Modern life is increasingly hectic. Between work or studies, family responsibilities and everything in between, consumers can feel increasingly time-strapped. The majority do not spend any more time than they have to at the supermarket.
At the same time, consumers are increasingly eager to know more about the products they purchase. That’s why from full ingredient listings for cosmetics to nutritional information and composition of foodstuffs, busy shoppers should be able to glean useful information in the blink of an eye, so they can make choices armed with facts.
Conversely, companies are increasingly pushing for crucial information to be shifted from the label to online platforms instead. That is precisely what the alcohol industry operating in Europe recently proposed to the EU Commission. Let me be clear: this is totally unacceptable from the consumer perspective. There are many reasons why such valuable information belongs on labels, not on screens.
We make thousands of decisions each day. No surprise that busy shoppers make purchasing decisions in a matter of seconds (research varies from a third of a second to thirteen seconds). Forcing consumers to scan either QR or bar codes or search for web links whilst in the supermarket clashes with their lightning-quick decisions.
Although smartphone ownership has grown over the past decade, it is by no means universal. In most EU countries more than 3 out of 10 consumers do not own a smartphone. And anyway, regardless of the IT considerations, let’s be honest, checking your smartphone is utterly impractical when you have your hands full trying to keep both your trolley and your kids under control.
It should not be a full-time job to be a consumer.
Let’s make their lives easier and stick the message on the bottle.
Multiple other – often basic – factors must be considered when checking labels online: the ease with which a consumer can use their phone (digital literacy levels can vary considerably), the memory and battery capacity of the phone and not to mention the access to Wi-Fi or phone network indoor. None of these considerations matter when the information is provided on the label.
A clear benefit for displaying key information upfront is that consumers can compare products side-by-side at a glance. On a smartphone, once you have accessed the page you wanted, you would then have to memorise the ingredients or nutritional information such as calories (in the case of alcohol labelling) or write it down, to be able to compare. Who would find the time to do that?
E-labelling only for the ‘extras’
The whole point is about distinguishing primary from secondary information. E-labelling can serve a purpose in providing extra information to consumers which they do not necessarily need to access in the supermarket. Recipe suggestions or brand history for example could be provided online for shoppers to read when they have more time at home and if they are interested. This would free up some space on the label for nutrition and ingredients information, which is essential for allowing consumers to make potentially healthier choices.
Alcohol’s labelling privileges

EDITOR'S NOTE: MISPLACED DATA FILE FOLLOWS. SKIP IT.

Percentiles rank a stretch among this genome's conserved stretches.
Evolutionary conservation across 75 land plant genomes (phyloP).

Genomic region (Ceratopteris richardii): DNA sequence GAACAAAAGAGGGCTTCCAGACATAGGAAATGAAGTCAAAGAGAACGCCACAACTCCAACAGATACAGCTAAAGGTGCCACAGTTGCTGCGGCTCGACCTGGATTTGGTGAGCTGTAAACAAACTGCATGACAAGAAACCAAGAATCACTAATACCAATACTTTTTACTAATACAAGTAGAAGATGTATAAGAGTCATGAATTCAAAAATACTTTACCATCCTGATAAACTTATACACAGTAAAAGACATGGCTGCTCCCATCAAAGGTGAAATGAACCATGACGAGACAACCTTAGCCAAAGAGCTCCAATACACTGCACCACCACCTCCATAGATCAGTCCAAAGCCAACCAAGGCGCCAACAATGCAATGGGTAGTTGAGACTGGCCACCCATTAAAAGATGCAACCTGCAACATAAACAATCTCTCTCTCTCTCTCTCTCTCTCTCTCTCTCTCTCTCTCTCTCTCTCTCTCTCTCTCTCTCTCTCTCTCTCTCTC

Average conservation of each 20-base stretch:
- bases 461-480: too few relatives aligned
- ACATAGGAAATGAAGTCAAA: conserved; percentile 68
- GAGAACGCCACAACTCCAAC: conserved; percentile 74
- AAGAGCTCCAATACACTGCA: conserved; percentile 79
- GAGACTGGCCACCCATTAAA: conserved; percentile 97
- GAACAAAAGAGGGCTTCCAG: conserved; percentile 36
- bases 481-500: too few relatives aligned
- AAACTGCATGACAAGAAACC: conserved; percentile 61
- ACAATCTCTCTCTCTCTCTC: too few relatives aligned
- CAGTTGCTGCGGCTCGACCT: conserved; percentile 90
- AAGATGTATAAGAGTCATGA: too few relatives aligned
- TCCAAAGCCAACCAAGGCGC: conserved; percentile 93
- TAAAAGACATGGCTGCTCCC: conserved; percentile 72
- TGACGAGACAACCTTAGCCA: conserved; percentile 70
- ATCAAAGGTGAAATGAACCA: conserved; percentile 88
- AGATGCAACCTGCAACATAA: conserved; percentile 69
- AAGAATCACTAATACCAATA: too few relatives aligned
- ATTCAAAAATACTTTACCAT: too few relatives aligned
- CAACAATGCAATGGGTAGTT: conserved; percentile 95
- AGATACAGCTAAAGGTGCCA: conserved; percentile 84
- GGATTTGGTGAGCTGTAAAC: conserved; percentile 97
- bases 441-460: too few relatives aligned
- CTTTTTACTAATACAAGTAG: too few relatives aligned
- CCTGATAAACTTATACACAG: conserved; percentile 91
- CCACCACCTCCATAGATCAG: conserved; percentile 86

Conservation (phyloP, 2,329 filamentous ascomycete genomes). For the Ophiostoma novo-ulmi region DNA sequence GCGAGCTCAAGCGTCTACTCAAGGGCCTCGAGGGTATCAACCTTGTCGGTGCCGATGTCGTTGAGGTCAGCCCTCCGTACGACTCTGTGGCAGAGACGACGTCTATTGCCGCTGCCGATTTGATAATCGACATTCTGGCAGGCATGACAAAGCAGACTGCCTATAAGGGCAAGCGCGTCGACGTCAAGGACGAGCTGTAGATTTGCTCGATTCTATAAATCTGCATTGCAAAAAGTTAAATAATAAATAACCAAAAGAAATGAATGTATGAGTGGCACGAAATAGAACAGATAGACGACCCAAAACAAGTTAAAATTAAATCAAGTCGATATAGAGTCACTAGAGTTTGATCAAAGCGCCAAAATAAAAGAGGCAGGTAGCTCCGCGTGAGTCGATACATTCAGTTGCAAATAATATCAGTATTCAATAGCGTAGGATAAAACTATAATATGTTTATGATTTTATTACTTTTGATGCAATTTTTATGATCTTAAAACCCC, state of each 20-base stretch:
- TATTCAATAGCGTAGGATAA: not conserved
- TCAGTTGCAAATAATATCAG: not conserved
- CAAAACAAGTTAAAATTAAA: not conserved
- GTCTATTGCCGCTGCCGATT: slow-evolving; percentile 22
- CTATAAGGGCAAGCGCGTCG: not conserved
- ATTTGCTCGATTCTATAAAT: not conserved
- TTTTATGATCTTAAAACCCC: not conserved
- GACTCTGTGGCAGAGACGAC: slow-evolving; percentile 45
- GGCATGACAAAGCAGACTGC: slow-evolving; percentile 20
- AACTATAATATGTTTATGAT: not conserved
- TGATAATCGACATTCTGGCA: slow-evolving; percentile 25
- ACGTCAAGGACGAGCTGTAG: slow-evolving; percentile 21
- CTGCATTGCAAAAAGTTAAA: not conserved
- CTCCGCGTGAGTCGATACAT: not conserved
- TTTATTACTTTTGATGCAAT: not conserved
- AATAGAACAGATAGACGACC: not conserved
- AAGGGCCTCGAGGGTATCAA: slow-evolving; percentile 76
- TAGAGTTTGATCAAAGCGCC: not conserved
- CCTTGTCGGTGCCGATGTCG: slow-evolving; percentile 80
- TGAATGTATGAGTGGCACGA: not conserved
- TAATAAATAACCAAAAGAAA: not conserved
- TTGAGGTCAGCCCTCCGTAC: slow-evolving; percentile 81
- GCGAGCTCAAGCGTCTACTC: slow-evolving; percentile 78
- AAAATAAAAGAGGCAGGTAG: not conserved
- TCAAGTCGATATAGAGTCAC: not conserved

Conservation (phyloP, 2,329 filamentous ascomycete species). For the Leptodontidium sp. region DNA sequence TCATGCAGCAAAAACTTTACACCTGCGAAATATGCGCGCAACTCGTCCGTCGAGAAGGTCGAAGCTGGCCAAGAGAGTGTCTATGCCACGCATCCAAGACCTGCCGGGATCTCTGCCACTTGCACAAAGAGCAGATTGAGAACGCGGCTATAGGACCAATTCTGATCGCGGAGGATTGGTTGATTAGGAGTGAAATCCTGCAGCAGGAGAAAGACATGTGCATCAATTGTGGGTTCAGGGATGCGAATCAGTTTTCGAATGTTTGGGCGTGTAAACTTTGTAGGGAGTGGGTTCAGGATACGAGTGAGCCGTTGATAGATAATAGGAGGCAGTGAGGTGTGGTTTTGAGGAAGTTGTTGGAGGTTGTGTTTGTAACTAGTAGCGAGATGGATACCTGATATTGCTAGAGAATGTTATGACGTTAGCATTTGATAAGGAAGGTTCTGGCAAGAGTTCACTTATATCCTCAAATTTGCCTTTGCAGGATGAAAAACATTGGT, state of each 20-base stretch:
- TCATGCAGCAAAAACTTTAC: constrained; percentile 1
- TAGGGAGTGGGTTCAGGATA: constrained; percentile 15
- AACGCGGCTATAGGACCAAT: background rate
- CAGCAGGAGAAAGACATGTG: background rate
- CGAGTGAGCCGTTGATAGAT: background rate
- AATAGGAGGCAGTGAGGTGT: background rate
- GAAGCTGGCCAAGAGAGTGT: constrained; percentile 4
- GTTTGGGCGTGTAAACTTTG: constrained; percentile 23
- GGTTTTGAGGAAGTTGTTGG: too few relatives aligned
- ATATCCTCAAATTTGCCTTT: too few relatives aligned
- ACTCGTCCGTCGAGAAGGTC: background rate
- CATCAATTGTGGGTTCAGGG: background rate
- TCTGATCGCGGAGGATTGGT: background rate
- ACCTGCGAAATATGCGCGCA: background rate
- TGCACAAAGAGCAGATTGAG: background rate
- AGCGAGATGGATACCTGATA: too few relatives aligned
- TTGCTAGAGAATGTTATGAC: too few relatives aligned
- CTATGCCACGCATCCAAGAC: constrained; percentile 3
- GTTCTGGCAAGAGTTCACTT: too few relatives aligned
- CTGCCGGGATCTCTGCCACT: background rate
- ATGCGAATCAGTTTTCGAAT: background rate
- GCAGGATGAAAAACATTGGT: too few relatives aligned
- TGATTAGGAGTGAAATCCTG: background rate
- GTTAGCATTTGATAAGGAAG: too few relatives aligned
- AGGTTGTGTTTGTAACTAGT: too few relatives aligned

In Europe, legislation from 2011 made it obligatory for food and drink products to provide nutrition and ingredients information. However, for no valid reason, the alcohol sector was given an exemption. As a result, such helpful information will only appear on a bottle of wine, beer or whisky if the manufacturer decides to do so. There is no justification why alcohol should be exempted from the same labelling rules as soft drinks.
Last year, we were glad that the European Commission saw ‘no objective grounds’ to justify this exemption for the alcohol sector. They gave the industry one year to propose solutions to address this loophole. Unfortunately, in its proposal published last month the alcohol industry is still trying to dodge mandatory rules: it allows beer, wine and spirits manufacturers to choose between on-label and online information.
Let’s be honest, checking your smartphone is utterly impractical when you have your hands full trying to keep both your trolley and your kids under control.
The European Commission must reject the plans from the alcohol industry and come forward with a proposal which makes sure consumers can get the facts when and
where they need them: in the supermarket and on the label.
Opening a can of worms?
If industry plans are accepted, the question is where do we draw the line? If information which consumers care about is shifted from alcohol labels to online, will other foodstuffs or shampoo bottles and nail polish meet the same fate? For instance, if allergen information on perfumes is moved online consumers could end up buying products that cause skin rashes.
Moving labels online will only hamper consumers’ legitimate easy access to information they care about, whether it is about wine or face creams. Essential information should be provided in the easiest way for consumers to see it and understand it. It should not be a full-time job to be a consumer. Let’s make their lives easier and stick the message on the bottle.
 Label Insight Food Revolution Study, 2016.
 Europe’s Digital Progress Report 2017, European Commission.